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Help get your kids the sleep they need


According to recent research by the American Academy of Pediatrics, only 48% of school age children get 9 hours of sleep most week nights.

School children who get 9 hours of sleep most weeknights are significantly more likely to show a positive outlook toward school and other signs of “childhood flourishing,” but more than half of school age children in the U.S. do not get enough sleep during the week.

According to recent research by the American Academy of Pediatrics, only 48% of school age children get 9 hours of sleep most week nights.

“Chronic sleep loss is a serious public health problem among children,” research author Dr. Hoi See Tsao said. “Insufficient sleep among adolescent, for example, is associated with physical and mental health consequences including increased risk of depression and obesity and negative effects on mood, attention and academic performance.”

According to Harvard Medical School, the recommended amount for sleep for infants is 12 to 16 hours (including naps); toddlers 11 to 14 hours (including naps); preschoolers 10 to 13 hours including naps); grade school-aged children nine to 12 hours; and teens eight to 10 hours.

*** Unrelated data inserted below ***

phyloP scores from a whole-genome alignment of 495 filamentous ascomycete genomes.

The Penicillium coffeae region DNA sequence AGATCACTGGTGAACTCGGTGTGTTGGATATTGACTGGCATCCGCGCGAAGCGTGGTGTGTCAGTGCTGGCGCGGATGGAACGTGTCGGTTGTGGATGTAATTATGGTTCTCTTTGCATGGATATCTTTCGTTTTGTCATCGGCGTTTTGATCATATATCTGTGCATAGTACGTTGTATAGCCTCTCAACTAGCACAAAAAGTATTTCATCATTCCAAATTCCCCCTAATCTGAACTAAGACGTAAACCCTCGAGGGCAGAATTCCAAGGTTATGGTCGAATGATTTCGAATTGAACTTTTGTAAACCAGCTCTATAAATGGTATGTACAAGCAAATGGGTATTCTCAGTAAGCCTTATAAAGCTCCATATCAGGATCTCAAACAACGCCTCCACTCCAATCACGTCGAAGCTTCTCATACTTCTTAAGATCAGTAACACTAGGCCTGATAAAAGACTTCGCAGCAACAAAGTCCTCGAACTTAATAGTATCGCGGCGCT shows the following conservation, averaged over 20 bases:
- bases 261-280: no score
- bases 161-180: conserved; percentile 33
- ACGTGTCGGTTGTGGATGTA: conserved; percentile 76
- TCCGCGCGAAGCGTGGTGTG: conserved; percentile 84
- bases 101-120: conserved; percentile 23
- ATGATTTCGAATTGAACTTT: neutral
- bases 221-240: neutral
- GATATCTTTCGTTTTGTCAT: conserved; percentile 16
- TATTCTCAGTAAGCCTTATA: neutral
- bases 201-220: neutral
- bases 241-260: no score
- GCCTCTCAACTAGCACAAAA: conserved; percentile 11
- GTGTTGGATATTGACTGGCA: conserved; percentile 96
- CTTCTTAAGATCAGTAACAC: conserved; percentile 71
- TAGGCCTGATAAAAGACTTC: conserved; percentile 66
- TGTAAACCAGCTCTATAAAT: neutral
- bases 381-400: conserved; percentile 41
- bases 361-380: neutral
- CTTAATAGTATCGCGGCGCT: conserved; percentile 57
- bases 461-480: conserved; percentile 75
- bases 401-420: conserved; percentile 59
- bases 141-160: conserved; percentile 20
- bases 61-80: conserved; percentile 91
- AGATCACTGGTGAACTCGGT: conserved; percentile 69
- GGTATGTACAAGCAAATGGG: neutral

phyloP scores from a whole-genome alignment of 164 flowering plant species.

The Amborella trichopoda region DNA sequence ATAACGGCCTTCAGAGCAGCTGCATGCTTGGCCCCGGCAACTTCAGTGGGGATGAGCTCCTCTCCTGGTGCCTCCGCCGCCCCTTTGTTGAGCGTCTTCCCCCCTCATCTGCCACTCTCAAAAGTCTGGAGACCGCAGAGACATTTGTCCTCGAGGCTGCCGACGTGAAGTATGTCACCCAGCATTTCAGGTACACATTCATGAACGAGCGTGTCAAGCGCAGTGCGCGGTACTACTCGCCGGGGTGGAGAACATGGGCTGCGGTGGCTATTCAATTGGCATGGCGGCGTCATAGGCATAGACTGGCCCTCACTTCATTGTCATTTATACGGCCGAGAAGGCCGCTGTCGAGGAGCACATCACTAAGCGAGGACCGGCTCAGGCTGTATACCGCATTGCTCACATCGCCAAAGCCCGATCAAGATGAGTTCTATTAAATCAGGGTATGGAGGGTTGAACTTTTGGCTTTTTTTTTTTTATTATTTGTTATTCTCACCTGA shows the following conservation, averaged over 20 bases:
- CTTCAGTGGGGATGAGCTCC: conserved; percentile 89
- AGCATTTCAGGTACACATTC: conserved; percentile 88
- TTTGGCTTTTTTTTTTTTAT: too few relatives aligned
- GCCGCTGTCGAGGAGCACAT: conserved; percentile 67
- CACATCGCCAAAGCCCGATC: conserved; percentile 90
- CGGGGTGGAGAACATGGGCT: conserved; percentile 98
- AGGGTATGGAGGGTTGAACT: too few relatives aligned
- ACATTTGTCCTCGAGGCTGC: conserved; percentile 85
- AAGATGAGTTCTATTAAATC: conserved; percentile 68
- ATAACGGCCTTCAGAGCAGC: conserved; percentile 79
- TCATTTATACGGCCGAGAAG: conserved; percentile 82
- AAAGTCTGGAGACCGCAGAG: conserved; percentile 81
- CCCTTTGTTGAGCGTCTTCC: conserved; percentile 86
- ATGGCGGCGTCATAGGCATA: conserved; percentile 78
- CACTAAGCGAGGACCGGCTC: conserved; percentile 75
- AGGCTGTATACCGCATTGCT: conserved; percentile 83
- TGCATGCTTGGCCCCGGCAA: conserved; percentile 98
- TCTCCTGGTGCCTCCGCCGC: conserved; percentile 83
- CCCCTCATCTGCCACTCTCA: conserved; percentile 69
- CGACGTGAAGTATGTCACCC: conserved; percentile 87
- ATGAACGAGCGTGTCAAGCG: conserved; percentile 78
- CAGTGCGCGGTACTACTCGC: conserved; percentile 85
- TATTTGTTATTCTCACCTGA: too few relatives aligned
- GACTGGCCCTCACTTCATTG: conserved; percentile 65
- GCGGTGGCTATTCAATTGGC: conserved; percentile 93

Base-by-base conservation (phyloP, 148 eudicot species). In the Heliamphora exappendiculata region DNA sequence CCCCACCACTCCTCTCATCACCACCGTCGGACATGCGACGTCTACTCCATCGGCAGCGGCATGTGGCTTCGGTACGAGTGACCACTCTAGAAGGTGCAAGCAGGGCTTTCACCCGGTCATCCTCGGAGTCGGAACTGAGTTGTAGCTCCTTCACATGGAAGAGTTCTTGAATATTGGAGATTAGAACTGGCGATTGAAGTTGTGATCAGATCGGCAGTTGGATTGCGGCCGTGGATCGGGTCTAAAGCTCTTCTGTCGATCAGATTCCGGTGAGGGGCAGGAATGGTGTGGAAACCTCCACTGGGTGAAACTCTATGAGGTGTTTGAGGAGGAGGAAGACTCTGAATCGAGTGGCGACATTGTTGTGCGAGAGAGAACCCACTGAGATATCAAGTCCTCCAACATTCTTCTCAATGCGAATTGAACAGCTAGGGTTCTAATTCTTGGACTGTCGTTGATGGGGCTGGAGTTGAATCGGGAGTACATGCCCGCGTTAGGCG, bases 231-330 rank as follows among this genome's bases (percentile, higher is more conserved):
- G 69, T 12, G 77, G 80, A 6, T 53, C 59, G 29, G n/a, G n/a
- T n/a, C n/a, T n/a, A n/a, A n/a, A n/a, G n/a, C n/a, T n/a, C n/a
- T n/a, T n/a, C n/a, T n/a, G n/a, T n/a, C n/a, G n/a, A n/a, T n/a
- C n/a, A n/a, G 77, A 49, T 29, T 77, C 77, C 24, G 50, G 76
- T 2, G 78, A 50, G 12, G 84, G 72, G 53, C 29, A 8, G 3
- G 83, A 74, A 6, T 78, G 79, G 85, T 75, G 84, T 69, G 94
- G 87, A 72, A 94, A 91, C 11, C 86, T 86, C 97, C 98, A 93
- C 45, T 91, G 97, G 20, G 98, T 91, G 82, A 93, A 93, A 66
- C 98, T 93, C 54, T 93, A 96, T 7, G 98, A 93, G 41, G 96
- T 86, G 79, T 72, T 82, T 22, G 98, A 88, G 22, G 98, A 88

Here are four ways to help make sure your children get enough sleep during the week, according to Harvard Medical School:

1. Make sleep a priority: Like scheduling time for homework, sports and other other activities, schedule time for sleep. Start from when your child needs to get up in the morning, then found back the number of hours your child needs to sleep. Set a non-negotiable bedtime.

2. Start the bedtime routine earlier: Give you kids time to wind down because it isn’t easy to go straight from a physically or mentally intense activity right to sleep. Give your child 30 minutes to an hour to wind down before their bedtime.

3. Turn off screens: Blue light from screens can wake up the brain and make it harder to fall asleep. Turn off an hour before you want your child to be asleep.

4. Keep the same sleep routines: Even on weekends and vacations, keep the same sleep routines. Changes in sleep routines can throw a child’s body “off.”

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